5-day work week could cost 16m man hours
Quinton Chan and Norma Connolly
Switch to give civil servants extra hour's leave for each leave day accumulated
The government could lose more than 16 million man hours after it switches to a five-day week, due to untaken leave accumulated by civil servants.
The switch will effectively give civil servants an extra hour's leave for each leave day accrued so far.
The loss of productivity, valued at more than $2.3 billion, will not be reflected in the government budget because it still adopts the old-style cash-based accounting method.
Accountants are divided over whether the administration should increase its financial liability from the untaken leave in its annual accrual accounting report.
The government will begin phasing in a five-day working week from July. It aims to extend the scheme to cover half the workforce in a year and may eventually cover the whole civil service.
While disciplinary forces may have difficulty implementing the scheme, the police force has said it will look into whether it, too, could adopt a five-day week.
The government has said the switch from a 51/2-day week will not change staffing resources or hours of service. This means staff will have to work an extra hour each day from Monday to Friday to compensate for the Saturday half-day.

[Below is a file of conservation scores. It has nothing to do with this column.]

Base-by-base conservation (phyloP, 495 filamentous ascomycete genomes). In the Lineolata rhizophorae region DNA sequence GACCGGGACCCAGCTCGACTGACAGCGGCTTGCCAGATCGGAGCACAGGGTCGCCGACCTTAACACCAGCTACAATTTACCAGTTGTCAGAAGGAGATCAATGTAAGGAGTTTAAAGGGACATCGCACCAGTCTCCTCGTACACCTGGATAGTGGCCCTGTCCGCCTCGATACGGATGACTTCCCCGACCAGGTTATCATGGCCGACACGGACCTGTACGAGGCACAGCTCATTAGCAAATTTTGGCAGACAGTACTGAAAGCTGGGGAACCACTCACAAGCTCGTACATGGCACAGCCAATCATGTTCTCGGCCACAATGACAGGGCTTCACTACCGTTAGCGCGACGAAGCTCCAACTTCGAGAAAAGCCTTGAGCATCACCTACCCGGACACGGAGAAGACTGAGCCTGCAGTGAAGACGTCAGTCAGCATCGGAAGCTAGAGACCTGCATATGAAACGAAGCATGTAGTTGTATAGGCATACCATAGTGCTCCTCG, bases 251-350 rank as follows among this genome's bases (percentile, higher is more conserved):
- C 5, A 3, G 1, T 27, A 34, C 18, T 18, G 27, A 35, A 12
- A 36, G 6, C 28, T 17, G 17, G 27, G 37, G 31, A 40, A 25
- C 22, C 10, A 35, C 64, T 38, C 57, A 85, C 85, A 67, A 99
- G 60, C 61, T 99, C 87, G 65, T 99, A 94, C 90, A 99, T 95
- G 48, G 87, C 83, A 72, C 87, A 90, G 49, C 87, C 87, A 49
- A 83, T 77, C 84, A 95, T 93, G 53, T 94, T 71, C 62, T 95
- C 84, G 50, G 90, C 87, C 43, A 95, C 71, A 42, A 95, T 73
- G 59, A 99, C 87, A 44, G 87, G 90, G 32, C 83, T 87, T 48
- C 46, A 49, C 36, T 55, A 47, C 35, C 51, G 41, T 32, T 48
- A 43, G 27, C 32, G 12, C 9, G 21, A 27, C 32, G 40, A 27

As a result, one man hour will be lost for each day of accumulated leave - the leave was earned on an eight-hour working day but will be paid as a nine-hour day.
Hong Kong's 160,000-plus civil servants have an average of 110 days untaken leave each. The total outstanding leave is valued at $19.7 billion. This means the loss in man hours would be worth more than $2.3 billion if the scheme is applied to the whole civil service workforce.
A senior official said the government might have to address the loss. 'This is a big sum in working hours,' he said. 'The question is whether the government should cut back the number of leave days civil servants have accumulated to balance it out. But civil service unions will not agree to this.'
Accounting-sector legislator Mandy Tam Heung-man said the government should make provision for the loss. 'Many staff often work overtime and there is no way to ask them to work an extra hour during the weekdays.'
Association of Chartered Certified Accountants president Jimmy Chung Wai-kwok said the government did not need to make a provision for the productivity loss.
'Such a loss is hard to quantify precisely ... there is no accounting principle which requires the government to make provisions.'
A Civil Service Bureau spokeswoman said the calculation of untaken leave would not be affected.
Felix Cheung Kwok-bui, chairman of the Hong Kong Civil Servants General Union, said: 'It does seem we have gained some working hours. But I don't think anyone would like to cut their holidays.'